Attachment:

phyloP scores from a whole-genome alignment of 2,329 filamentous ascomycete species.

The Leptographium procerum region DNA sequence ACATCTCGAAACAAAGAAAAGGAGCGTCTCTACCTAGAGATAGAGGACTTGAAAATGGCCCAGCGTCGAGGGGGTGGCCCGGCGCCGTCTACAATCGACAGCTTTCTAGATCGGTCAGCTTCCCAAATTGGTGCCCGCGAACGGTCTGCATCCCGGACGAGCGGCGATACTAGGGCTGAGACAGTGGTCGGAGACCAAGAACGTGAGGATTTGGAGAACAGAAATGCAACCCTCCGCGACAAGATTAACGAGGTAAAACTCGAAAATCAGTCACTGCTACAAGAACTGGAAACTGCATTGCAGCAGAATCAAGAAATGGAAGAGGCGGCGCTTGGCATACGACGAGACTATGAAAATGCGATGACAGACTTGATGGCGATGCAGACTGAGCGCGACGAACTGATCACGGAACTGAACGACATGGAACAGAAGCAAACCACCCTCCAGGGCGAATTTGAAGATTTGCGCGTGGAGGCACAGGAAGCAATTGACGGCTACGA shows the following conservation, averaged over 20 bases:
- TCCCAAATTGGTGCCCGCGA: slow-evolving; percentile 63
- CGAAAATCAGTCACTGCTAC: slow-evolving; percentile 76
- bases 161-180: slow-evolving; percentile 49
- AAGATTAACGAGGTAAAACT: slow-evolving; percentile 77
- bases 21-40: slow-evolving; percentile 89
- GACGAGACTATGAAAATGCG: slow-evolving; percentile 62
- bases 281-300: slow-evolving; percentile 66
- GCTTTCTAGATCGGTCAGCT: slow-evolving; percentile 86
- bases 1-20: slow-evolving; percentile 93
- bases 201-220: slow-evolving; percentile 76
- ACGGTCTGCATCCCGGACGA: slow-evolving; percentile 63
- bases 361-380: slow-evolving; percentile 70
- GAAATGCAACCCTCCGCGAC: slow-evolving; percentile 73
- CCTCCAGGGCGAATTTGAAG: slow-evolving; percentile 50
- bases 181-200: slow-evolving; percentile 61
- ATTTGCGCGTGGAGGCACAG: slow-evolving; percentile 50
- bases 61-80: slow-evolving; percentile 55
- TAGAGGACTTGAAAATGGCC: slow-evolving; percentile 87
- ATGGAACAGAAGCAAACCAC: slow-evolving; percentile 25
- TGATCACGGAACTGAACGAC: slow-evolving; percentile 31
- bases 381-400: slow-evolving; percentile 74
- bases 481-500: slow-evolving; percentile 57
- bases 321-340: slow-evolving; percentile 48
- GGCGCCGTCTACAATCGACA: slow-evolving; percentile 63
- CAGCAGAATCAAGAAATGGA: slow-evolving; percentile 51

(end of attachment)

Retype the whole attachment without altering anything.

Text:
phyloP scores from a whole-genome alignment of 2,329 filamentous ascomycete species.

The Leptographium procerum region DNA sequence ACATCTCGAAACAAAGAAAAGGAGCGTCTCTACCTAGAGATAGAGGACTTGAAAATGGCCCAGCGTCGAGGGGGTGGCCCGGCGCCGTCTACAATCGACAGCTTTCTAGATCGGTCAGCTTCCCAAATTGGTGCCCGCGAACGGTCTGCATCCCGGACGAGCGGCGATACTAGGGCTGAGACAGTGGTCGGAGACCAAGAACGTGAGGATTTGGAGAACAGAAATGCAACCCTCCGCGACAAGATTAACGAGGTAAAACTCGAAAATCAGTCACTGCTACAAGAACTGGAAACTGCATTGCAGCAGAATCAAGAAATGGAAGAGGCGGCGCTTGGCATACGACGAGACTATGAAAATGCGATGACAGACTTGATGGCGATGCAGACTGAGCGCGACGAACTGATCACGGAACTGAACGACATGGAACAGAAGCAAACCACCCTCCAGGGCGAATTTGAAGATTTGCGCGTGGAGGCACAGGAAGCAATTGACGGCTACGA shows the following conservation, averaged over 20 bases:
- TCCCAAATTGGTGCCCGCGA: slow-evolving; percentile 63
- CGAAAATCAGTCACTGCTAC: slow-evolving; percentile 76
- bases 161-180: slow-evolving; percentile 49
- AAGATTAACGAGGTAAAACT: slow-evolving; percentile 77
- bases 21-40: slow-evolving; percentile 89
- GACGAGACTATGAAAATGCG: slow-evolving; percentile 62
- bases 281-300: slow-evolving; percentile 66
- GCTTTCTAGATCGGTCAGCT: slow-evolving; percentile 86
- bases 1-20: slow-evolving; percentile 93
- bases 201-220: slow-evolving; percentile 76
- ACGGTCTGCATCCCGGACGA: slow-evolving; percentile 63
- bases 361-380: slow-evolving; percentile 70
- GAAATGCAACCCTCCGCGAC: slow-evolving; percentile 73
- CCTCCAGGGCGAATTTGAAG: slow-evolving; percentile 50
- bases 181-200: slow-evolving; percentile 61
- ATTTGCGCGTGGAGGCACAG: slow-evolving; percentile 50
- bases 61-80: slow-evolving; percentile 55
- TAGAGGACTTGAAAATGGCC: slow-evolving; percentile 87
- ATGGAACAGAAGCAAACCAC: slow-evolving; percentile 25
- TGATCACGGAACTGAACGAC: slow-evolving; percentile 31
- bases 381-400: slow-evolving; percentile 74
- bases 481-500: slow-evolving; percentile 57
- bases 321-340: slow-evolving; percentile 48
- GGCGCCGTCTACAATCGACA: slow-evolving; percentile 63
- CAGCAGAATCAAGAAATGGA: slow-evolving; percentile 51